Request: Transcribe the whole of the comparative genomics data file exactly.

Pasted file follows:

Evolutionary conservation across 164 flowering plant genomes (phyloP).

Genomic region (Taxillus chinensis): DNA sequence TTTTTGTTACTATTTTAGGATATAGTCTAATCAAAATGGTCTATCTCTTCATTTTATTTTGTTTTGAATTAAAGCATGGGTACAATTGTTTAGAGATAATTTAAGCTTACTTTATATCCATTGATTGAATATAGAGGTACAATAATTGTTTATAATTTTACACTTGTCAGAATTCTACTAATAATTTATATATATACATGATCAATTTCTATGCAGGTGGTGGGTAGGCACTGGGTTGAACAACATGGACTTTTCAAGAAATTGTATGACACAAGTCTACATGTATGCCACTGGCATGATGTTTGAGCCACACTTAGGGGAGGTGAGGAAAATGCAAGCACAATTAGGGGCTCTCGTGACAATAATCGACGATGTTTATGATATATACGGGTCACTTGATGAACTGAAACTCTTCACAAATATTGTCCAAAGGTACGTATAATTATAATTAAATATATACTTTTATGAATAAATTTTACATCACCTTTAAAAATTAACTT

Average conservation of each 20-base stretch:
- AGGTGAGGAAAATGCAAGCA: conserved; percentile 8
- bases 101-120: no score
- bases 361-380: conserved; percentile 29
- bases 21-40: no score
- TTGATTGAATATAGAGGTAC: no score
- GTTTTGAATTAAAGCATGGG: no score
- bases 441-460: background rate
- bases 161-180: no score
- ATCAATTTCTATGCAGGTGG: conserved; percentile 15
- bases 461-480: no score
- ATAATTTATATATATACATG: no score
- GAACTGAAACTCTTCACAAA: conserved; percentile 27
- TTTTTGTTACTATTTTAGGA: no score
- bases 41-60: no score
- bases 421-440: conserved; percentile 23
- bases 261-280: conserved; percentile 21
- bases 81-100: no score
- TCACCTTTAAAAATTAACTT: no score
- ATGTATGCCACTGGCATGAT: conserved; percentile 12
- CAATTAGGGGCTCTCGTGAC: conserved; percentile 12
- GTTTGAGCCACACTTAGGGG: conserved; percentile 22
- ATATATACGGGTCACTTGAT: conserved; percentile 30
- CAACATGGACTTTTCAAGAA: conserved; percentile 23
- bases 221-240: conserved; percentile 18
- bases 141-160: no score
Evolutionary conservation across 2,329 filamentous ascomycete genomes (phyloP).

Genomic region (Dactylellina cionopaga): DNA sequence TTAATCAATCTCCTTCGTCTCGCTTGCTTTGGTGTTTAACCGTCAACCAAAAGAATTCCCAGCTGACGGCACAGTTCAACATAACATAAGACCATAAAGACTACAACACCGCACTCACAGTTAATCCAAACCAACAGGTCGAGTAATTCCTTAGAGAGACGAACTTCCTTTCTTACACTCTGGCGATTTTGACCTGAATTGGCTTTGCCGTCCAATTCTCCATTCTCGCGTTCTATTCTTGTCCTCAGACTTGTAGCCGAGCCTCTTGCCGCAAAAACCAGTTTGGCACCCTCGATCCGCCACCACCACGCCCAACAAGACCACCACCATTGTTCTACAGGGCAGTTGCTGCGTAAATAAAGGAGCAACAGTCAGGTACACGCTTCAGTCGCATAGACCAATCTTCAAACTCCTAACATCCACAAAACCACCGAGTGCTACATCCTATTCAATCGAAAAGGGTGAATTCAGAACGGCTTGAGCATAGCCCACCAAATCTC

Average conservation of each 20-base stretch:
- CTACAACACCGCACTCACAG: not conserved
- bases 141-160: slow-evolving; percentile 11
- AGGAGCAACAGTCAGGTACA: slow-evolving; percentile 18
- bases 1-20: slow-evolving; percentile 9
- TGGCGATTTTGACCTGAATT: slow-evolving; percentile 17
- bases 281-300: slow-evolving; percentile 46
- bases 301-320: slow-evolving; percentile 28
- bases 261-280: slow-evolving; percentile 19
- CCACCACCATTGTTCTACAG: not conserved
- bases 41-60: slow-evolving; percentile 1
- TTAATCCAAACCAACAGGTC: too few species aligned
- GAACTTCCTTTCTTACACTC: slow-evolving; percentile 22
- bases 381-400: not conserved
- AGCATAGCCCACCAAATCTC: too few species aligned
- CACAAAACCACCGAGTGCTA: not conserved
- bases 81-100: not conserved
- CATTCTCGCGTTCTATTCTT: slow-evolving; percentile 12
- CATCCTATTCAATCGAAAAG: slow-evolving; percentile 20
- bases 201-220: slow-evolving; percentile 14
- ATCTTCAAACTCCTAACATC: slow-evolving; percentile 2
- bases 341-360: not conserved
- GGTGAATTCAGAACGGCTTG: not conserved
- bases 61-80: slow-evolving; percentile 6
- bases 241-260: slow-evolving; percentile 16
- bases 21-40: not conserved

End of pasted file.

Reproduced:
Evolutionary conservation across 164 flowering plant genomes (phyloP).

Genomic region (Taxillus chinensis): DNA sequence TTTTTGTTACTATTTTAGGATATAGTCTAATCAAAATGGTCTATCTCTTCATTTTATTTTGTTTTGAATTAAAGCATGGGTACAATTGTTTAGAGATAATTTAAGCTTACTTTATATCCATTGATTGAATATAGAGGTACAATAATTGTTTATAATTTTACACTTGTCAGAATTCTACTAATAATTTATATATATACATGATCAATTTCTATGCAGGTGGTGGGTAGGCACTGGGTTGAACAACATGGACTTTTCAAGAAATTGTATGACACAAGTCTACATGTATGCCACTGGCATGATGTTTGAGCCACACTTAGGGGAGGTGAGGAAAATGCAAGCACAATTAGGGGCTCTCGTGACAATAATCGACGATGTTTATGATATATACGGGTCACTTGATGAACTGAAACTCTTCACAAATATTGTCCAAAGGTACGTATAATTATAATTAAATATATACTTTTATGAATAAATTTTACATCACCTTTAAAAATTAACTT

Average conservation of each 20-base stretch:
- AGGTGAGGAAAATGCAAGCA: conserved; percentile 8
- bases 101-120: no score
- bases 361-380: conserved; percentile 29
- bases 21-40: no score
- TTGATTGAATATAGAGGTAC: no score
- GTTTTGAATTAAAGCATGGG: no score
- bases 441-460: background rate
- bases 161-180: no score
- ATCAATTTCTATGCAGGTGG: conserved; percentile 15
- bases 461-480: no score
- ATAATTTATATATATACATG: no score
- GAACTGAAACTCTTCACAAA: conserved; percentile 27
- TTTTTGTTACTATTTTAGGA: no score
- bases 41-60: no score
- bases 421-440: conserved; percentile 23
- bases 261-280: conserved; percentile 21
- bases 81-100: no score
- TCACCTTTAAAAATTAACTT: no score
- ATGTATGCCACTGGCATGAT: conserved; percentile 12
- CAATTAGGGGCTCTCGTGAC: conserved; percentile 12
- GTTTGAGCCACACTTAGGGG: conserved; percentile 22
- ATATATACGGGTCACTTGAT: conserved; percentile 30
- CAACATGGACTTTTCAAGAA: conserved; percentile 23
- bases 221-240: conserved; percentile 18
- bases 141-160: no score
Evolutionary conservation across 2,329 filamentous ascomycete genomes (phyloP).

Genomic region (Dactylellina cionopaga): DNA sequence TTAATCAATCTCCTTCGTCTCGCTTGCTTTGGTGTTTAACCGTCAACCAAAAGAATTCCCAGCTGACGGCACAGTTCAACATAACATAAGACCATAAAGACTACAACACCGCACTCACAGTTAATCCAAACCAACAGGTCGAGTAATTCCTTAGAGAGACGAACTTCCTTTCTTACACTCTGGCGATTTTGACCTGAATTGGCTTTGCCGTCCAATTCTCCATTCTCGCGTTCTATTCTTGTCCTCAGACTTGTAGCCGAGCCTCTTGCCGCAAAAACCAGTTTGGCACCCTCGATCCGCCACCACCACGCCCAACAAGACCACCACCATTGTTCTACAGGGCAGTTGCTGCGTAAATAAAGGAGCAACAGTCAGGTACACGCTTCAGTCGCATAGACCAATCTTCAAACTCCTAACATCCACAAAACCACCGAGTGCTACATCCTATTCAATCGAAAAGGGTGAATTCAGAACGGCTTGAGCATAGCCCACCAAATCTC

Average conservation of each 20-base stretch:
- CTACAACACCGCACTCACAG: not conserved
- bases 141-160: slow-evolving; percentile 11
- AGGAGCAACAGTCAGGTACA: slow-evolving; percentile 18
- bases 1-20: slow-evolving; percentile 9
- TGGCGATTTTGACCTGAATT: slow-evolving; percentile 17
- bases 281-300: slow-evolving; percentile 46
- bases 301-320: slow-evolving; percentile 28
- bases 261-280: slow-evolving; percentile 19
- CCACCACCATTGTTCTACAG: not conserved
- bases 41-60: slow-evolving; percentile 1
- TTAATCCAAACCAACAGGTC: too few species aligned
- GAACTTCCTTTCTTACACTC: slow-evolving; percentile 22
- bases 381-400: not conserved
- AGCATAGCCCACCAAATCTC: too few species aligned
- CACAAAACCACCGAGTGCTA: not conserved
- bases 81-100: not conserved
- CATTCTCGCGTTCTATTCTT: slow-evolving; percentile 12
- CATCCTATTCAATCGAAAAG: slow-evolving; percentile 20
- bases 201-220: slow-evolving; percentile 14
- ATCTTCAAACTCCTAACATC: slow-evolving; percentile 2
- bases 341-360: not conserved
- GGTGAATTCAGAACGGCTTG: not conserved
- bases 61-80: slow-evolving; percentile 6
- bases 241-260: slow-evolving; percentile 16
- bases 21-40: not conserved